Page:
5 student money questions, answered

Lenore Staats

If you’re a student, this school year probably doesn’t look exactly the way you had hoped. The pandemic has added a new layer of concerns – and that’s on top of the usual challenges students face as they adapt to university life. (You know, like making new friends, studying for […]

If you’re a student, this school year probably doesn’t look exactly the way you had hoped. The pandemic has added a new layer of concerns – and that’s on top of the usual challenges students face as they adapt to university life. (You know, like making new friends, studying for exams and trying not to blow your whole month’s budget in the first few days.)

While we may not be able to predict the next wave of social distancing regulations, we can offer some advice on thinking smarter about your money. We spoke to five students to answer their most burning money questions, in partnership with NatWest.

Are you ready to get cash clever?

1. Waste not, want not

              “I worked through summer to earn money and want to enjoy it, but I’m worried I’m going to lose track and waste it all. How can I keep track?” – Anjeli, 18, University of Sheffield

                  The simple answer to this is budgeting! It might sound daunting, but setting spending limits is the best way to make sure your money covers necessities like rent and bills before you splash out on occasional treats.

                  “Whether you write your budget down on paper, use an app or fill in a spreadsheet, make sure you set aside money for your essential expenses so you know they’re taken care of. Next, pop some money into your savings (Future You will be pleased), then have fun with what’s left over,” says Kia Commodore, a personal finance expert.

                  cake pie chart

                  Say-CheeseGetty Images

                  2. Dare to discount

                  “How beneficial are student discounts? Will I actually save?” – Grace, 21, University of Salford and Cosmopolitan Home Made housemate

                  As the saying goes, look after the pennies and the pounds will look after themselves. Take advantage of discount schemes like TOTUM, Student Beans and more, and keep an eye out for brands and bank accounts that offer free gifts for signing up with them.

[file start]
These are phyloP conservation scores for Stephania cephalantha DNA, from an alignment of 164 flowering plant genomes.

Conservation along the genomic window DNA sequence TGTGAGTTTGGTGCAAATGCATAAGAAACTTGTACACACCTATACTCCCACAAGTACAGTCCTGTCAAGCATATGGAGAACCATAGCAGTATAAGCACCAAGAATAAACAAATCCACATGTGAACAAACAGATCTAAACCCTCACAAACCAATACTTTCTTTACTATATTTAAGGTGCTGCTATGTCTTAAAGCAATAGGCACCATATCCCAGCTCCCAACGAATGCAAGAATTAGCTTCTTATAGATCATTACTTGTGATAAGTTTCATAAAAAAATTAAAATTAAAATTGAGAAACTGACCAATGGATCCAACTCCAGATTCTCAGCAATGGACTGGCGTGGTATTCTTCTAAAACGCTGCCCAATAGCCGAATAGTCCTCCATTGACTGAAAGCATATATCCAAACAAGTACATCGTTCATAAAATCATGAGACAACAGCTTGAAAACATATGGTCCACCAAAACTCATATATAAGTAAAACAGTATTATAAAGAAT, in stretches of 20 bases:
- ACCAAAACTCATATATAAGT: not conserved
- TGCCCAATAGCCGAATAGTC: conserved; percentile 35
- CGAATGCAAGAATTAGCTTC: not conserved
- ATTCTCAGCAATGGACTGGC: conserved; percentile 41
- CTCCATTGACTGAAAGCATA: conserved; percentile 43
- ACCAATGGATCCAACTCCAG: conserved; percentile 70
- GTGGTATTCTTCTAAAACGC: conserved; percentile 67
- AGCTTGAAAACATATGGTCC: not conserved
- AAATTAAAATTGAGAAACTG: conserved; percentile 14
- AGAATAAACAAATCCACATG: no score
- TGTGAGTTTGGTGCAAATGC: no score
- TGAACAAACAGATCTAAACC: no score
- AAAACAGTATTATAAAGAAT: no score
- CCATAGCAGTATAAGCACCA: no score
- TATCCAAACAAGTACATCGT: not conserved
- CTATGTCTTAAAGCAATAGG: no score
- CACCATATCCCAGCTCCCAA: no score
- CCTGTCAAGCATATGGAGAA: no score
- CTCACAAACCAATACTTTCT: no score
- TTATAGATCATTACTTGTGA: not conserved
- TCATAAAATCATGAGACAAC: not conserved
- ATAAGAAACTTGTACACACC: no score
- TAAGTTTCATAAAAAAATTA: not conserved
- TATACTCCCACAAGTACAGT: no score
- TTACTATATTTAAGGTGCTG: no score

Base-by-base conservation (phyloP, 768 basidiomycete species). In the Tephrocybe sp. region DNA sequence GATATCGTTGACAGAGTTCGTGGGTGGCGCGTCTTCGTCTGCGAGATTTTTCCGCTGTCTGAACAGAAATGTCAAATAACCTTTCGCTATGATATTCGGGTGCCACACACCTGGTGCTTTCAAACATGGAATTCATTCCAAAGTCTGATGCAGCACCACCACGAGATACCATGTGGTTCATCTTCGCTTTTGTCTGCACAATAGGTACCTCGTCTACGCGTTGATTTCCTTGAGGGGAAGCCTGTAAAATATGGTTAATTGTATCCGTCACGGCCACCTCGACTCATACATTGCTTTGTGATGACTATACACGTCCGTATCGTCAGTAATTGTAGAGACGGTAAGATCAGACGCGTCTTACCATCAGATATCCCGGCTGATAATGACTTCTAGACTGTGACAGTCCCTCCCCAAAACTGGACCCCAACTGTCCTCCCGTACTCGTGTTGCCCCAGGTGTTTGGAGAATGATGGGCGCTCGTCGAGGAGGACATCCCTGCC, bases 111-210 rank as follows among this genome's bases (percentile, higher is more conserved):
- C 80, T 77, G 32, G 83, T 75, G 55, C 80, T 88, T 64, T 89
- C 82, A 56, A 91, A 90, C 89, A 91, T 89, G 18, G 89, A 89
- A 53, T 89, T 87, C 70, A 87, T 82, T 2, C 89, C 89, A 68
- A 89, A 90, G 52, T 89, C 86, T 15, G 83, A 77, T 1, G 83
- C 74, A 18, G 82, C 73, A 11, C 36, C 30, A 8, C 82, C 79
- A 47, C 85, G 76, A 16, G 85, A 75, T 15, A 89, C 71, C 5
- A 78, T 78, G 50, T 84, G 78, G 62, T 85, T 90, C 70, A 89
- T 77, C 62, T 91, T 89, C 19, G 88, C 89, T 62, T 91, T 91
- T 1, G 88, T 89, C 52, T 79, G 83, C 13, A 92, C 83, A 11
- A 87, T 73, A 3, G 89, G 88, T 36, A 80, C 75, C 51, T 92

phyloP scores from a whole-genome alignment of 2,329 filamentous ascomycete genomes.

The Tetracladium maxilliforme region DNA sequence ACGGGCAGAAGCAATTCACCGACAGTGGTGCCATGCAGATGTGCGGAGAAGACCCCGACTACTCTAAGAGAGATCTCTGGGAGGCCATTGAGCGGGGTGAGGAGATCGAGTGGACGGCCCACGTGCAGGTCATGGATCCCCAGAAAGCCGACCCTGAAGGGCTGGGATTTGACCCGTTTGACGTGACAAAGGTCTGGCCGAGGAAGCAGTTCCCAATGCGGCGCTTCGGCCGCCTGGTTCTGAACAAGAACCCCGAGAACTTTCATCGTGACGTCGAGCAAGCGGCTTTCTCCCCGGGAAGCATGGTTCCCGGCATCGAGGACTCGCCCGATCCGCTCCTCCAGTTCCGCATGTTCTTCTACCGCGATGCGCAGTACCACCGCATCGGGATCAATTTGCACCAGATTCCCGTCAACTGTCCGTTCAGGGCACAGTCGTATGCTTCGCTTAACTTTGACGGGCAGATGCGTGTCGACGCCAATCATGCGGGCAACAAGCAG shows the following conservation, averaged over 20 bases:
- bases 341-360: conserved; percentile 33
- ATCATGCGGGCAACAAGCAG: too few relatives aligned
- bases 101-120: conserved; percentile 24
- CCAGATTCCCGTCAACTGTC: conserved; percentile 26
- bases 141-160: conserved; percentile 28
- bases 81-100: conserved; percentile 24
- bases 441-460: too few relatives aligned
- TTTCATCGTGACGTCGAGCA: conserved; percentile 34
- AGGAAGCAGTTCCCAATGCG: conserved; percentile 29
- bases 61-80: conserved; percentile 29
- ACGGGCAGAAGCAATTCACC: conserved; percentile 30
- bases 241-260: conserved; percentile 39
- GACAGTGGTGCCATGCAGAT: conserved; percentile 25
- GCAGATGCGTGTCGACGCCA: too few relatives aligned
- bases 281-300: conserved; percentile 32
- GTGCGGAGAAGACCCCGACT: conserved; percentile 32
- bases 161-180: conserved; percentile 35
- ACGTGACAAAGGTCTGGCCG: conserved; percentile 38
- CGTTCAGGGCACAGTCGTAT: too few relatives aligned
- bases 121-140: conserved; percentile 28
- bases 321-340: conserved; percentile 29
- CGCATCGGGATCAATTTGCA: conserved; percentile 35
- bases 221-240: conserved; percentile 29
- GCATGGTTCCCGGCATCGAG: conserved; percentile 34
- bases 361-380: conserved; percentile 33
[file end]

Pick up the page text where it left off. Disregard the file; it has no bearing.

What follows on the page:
“Discount codes are a blessing! Businesses know that students generally have less money to spare, so they slash prices or offer incentives to get you to shop with them,” says Kia.

                  Just be careful not to let the discounts tempt you into buying something you didn’t actually need in the first place!

                  3. To tax or not to tax…

                  “How does being self-employed and being a full-time student work in terms of registering yourself for and paying taxes?” Asyia, 20, UCL

                  Luckily for students, you only have to start paying tax once you’ve earned over a certain amount of money; the tax-free allowance for how much you can earn per year before you have to start paying tax is £12,500 for 2020/2021.

                  “Being a student doesn’t affect how much tax you have to pay, but many students with a part-time job won’t exceed their tax-free allowance. If you do have a side hustle or freelance work that pays over £1,000 a year, you can register yourself as a sole trader (which means you work for yourself) through the HMRC website,” explains Kia.

                  drowning piggy bank

                  imaginimaGetty Images

                  4. Give yourself some credit

                  “Should I get a credit card? Is there a particular advantage to getting them as a student, and do they have any short-term benefits that debit cards dont have?” – Riddhi, 20, UCL

                  Credit cards can be powerful tools when used correctly, but you should only get one if you’re sure you’ll be disciplined and use it in the right way.

                  “If you believe you may be tempted to splash the cash without paying it off at the end of each month, then hold off on applying. The potential debt spiral you might find yourself in isn’t worth it, especially when you can get an interest-free overdraft on a student bank account,” Kia advises.

                  5. Bills, bills, bills

                  How much of your monthly income, percentage wise, should go on student rent?” – Mollie, 22, University of Manchester

                  Depending on where you go to university, student rent can creep up pretty quickly.

                  “Student rent shouldn’t be more than 50% of your income, whether that be from working or a student finance loan or grant. If it is, don’t worry too much – university accommodation, especially when living in halls, does tend to be very expensive. The most important thing is that you can pay your rent while having enough money to live comfortably,” Kia says.


                  Get to grips with what university life really costs in 2020 with NatWests Student Living Index

                  This content is created and maintained by a third party, and imported onto this page to help users provide their email addresses. You may be able to find more information about this and similar content at piano.io

          Source Article

          Next Post

          AM Best to Join COVID-19 Litigation Trends Panel at the Re/Insurance Lounge

          Classified in: Covid-19 virusSubjects: Product/Service, Webcast AM Best will join a virtual panel session focused on COVID-19 litigation and threats on Oct. 8, 2020, as part of the Re/Insurance Lounge, a forum for insurance- and reinsurance-related discussions. Sridhar Manyem, director, industry research and analytics, will join a panel session, titled, […]